Hmm. Sounds tricky? It’s a little harder to make with skim milk, but it’s definitely worth the effort. This ‘microfoam’ consists of bubbles that are too tiny to be seen! But your palate will know the difference!

The texture of microfoam has been described as silky or velvety. As a plus, this type of foam melds completely with the espresso when it’s properly poured and makes it a more enjoyable coffee experience.

And, for decorating the top of your espresso with those attractive foamy designs, it can’t be beaten!

Go ahead and experiment with the types of milk and the ratios to espresso to sample the foam and flavor results. It’s a great way to develop the recipe for a cappuccino that’s suited to your tastes on a more personal level.

How To Order Espresso

espresso order

Espresso Ristretto (literally, restricted espresso) is a very concentrated short shot (less than 1 oz.). It’s considered by most coffee aficionados to be the ‘true espresso.’

Double Espresso Ristretto will get you a short double shot (about 1.5 oz.).

Espresso Lungo is a long shot that delivers just a tad more espresso. It’s not enough to be considered a double shot (doppio) or even a short double shot, but it’s still enough to deliver an extra amount of caffeine.

You get the idea. Just be aware that ordering espressos this way will probably result in a confused look from the staff in most American coffee houses. If you’re in the mood to sound like an espresso expert, go for it!

If your main objective is to enjoy a fresh cup of java your way, keep it simple using ‘short’ or ‘long’ when you want a little less or more of the ordered size.

Simply asking for an espresso in most restaurants or coffee shops will get you nearly double the intended one-ounce shot automatically, by default.

Why? Most commercial machines are designed to only process double shots. The pouring can be split to create two single-shot espressos at the same time.

But, if the pour isn’t split, the double goes into one serving. Of course, not all machines are made alike. However, there’s a better than fair chance that you’ll get at least 1.25 oz. and closer to 1.75 oz. of espresso in most places that serve it.

At some coffee houses, like Starbucks, the pour is much more precise. It’s more likely that you’ll get what you ask for.

In these coffee shops, order your espresso by the number of shots (1-4) or by the equivalent tag (Single/Solo – Double/Doppio – Triple – Quad).

What Does Skinny Mean?​ Adding this word when ordering a coffee beverage will get you a coffee made with skim milk. In Starbucks, it will also result in sugar-free syrups being used!

Try a new temperature​. Steaming the milk releases the simple sugars from the carbs and produces a sweeter taste. If the milk is overheated, the sweetness factor actually drops off.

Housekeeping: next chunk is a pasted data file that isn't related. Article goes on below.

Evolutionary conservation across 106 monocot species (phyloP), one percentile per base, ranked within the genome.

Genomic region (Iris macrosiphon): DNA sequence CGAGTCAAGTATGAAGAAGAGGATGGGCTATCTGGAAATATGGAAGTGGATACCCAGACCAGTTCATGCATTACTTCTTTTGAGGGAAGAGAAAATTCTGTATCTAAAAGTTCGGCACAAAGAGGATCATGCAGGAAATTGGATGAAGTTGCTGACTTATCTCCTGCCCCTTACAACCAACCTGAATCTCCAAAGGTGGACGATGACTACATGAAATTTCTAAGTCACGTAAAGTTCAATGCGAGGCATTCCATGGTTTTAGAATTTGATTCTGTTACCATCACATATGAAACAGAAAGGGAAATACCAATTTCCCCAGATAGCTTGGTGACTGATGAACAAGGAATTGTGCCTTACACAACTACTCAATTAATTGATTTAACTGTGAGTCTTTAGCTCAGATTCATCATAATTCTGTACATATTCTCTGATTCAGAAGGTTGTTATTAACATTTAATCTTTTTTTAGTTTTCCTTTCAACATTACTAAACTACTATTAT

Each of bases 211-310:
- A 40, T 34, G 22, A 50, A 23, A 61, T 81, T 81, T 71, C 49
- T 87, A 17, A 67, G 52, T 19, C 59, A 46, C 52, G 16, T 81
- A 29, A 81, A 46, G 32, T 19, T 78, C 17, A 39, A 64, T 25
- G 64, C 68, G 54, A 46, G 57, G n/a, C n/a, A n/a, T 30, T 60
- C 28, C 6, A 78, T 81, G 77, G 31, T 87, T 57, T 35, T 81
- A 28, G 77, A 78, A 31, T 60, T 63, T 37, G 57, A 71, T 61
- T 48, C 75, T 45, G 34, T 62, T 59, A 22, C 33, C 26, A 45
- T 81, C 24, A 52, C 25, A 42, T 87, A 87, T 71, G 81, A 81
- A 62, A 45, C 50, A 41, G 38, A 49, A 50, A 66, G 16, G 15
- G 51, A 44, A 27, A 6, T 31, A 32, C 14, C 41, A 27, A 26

If you typically order your cappuccino ‘extra hot,’ try it a little cooler the next time and experience the difference.

Ordering Coffee Is Not The Same In Every Coffee Shop

Even learning how to order coffee like a pro leaves the door open for surprises. Coffee lingo is constantly evolving. Don’t let it throw you if your request doesn’t seem to fit into a particular location or coffee shop.

It’s okay. The coffee menu and language can differ greatly even in your own local vicinity. For some coffee shops, it’s all tied in with branding. The same order that you place at Dunkin’ Donuts might seem out of touch at Starbucks.

Similarly, placing an order in Oshkosh might not be on a par with placing an order in Miami – or across the pond! Ordering a cup of latte in some countries will get you nothing more than a cup of steamed milk. Yes, steamed milk… no coffee!

Place Your Coffee Order

Now that you have some of the basics, the rest is mostly a matter of paying attention to the in-house coffee menu and noting the current promotions, limited-time brews, or house specialties.

You can also see the coffee house’s usual terms for the various serving sizes. Although, ordering a small, medium, large or extra-large will still do the job, too!

Keep in mind that baristas are considered coffee experts, and they’re usually happy to share what they’ve learned. Plan a visit during off-peak hours if you want in-depth answers. Learn about the brewing methods they have available and how each delivers a unique coffee experience.

Remember that you’re placing a coffee order. It’s not a life or death moment.

Confidence builds with repetitive use of the terms as you get to know them. The most frequent visitor to any coffee house had to learn the same basic coffee terms at the start, just like you!

Learning has never been so tasty. A latte here… a mocha there… and you’ll soon be giving your order like a pro.

Written By Tara Williams

Tara is a food writer that has been editing and authoring articles for KitchenSanity since its founding. Her writing offers personal experience from experimentation with food and recipe creation. If you’re looking for simple tips, she will make your journey in the kitchen straightforward with a dash of fun.